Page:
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need occasionally, nay, frequently, to retire, not only from the business of common life, but even from the public and active duties of religion? Those who preach the word need retirement for their personal benefit, and for acquiring ideas, and strength of body and mind, for renewed teaching: and those who hear the word need retirement, that they may ascertain whether what they have heard with the multitude be received by them as individuals, and that they may follow up the word by meditation and prayer.

The other evangelists mention that Jesus, with his disciples, went thither "by ship." Being somewhere on the coast when the apostles joined him, he embarked on the sea, as being the least fatiguing way of going to the retired spot to which he intended to conduct them. Luke says, in the 11th verse, that "the people, when they knew it, followed him." Or, as it is in Mark, "The people saw them departing, and many knew him, and ran a-foot thither out of all cities, and outwent them, and came together unto him." Some of those who were near the spot where he took ship, knowing him, and rightly conjecturing, by the course he steered, where he intended to land, set out on foot, with all speed, increased their numbers from the towns through which they passed, and were so expeditious that they stood ready to meet him, in a great crowd, by the time he reached the shore.* Now, as on many other occasions, were the prophetic words fulfilled: "Unto him shall the gathering of the people be." On this, we may remark, that when ordinances are removed to a distance from us, we should follow them, and be willing to sacrifice worldly considerations, and to undergo fatigue, in order to reach them. When ordinances are brought to our door, how thankful ought we to be, how careful ought we to be to improve them, and how blame-worthy are we if we neglect them! But, should they be of difficult access, we are not therefore to rest contented without them, nor are we to remain carelessly behind them when they are withdrawn. The command to the Israelitest may be considered as a lesson to us: "When ye see the ark of the covenant of the Lord your God, and the priests the Levites bearing it, then ye shall remove from your place, and go after it.'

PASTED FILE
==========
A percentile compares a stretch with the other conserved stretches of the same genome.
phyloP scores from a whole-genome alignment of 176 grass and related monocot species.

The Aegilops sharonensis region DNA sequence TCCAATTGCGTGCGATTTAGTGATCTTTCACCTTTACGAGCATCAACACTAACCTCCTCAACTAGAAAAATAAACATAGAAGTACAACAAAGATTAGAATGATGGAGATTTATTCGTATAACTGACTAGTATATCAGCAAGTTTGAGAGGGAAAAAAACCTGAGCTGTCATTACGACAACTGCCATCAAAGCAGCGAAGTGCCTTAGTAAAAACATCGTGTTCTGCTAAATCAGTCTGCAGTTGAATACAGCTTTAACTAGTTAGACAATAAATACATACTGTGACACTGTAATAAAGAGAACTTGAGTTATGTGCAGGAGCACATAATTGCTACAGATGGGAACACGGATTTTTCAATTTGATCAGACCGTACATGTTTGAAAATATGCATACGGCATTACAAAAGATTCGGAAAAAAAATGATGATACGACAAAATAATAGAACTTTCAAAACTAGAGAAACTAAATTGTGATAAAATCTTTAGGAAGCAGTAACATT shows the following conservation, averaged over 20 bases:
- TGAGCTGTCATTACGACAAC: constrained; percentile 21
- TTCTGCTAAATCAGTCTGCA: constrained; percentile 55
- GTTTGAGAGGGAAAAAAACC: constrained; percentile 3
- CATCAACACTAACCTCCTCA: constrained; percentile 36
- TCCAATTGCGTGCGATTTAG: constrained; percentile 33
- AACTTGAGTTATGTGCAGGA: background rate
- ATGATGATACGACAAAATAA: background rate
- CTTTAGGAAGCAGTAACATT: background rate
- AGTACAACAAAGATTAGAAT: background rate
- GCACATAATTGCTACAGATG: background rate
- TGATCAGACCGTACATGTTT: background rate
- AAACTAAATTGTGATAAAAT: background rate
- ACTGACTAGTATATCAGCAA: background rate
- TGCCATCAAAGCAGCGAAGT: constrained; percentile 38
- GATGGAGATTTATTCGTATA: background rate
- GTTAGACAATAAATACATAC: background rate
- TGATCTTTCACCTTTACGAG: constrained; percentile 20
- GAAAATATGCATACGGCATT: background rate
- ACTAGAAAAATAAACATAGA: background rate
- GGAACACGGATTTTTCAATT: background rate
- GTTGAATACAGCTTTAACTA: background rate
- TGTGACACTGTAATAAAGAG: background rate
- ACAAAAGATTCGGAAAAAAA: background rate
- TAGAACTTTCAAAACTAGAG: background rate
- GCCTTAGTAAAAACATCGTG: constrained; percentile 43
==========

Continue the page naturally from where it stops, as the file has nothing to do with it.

Though it was, doubtless, somewhat inconvenient for our Lord and his disciples to be thus met by the multitude, yet, as there is no reason to suppose that they were intending * Doddridge.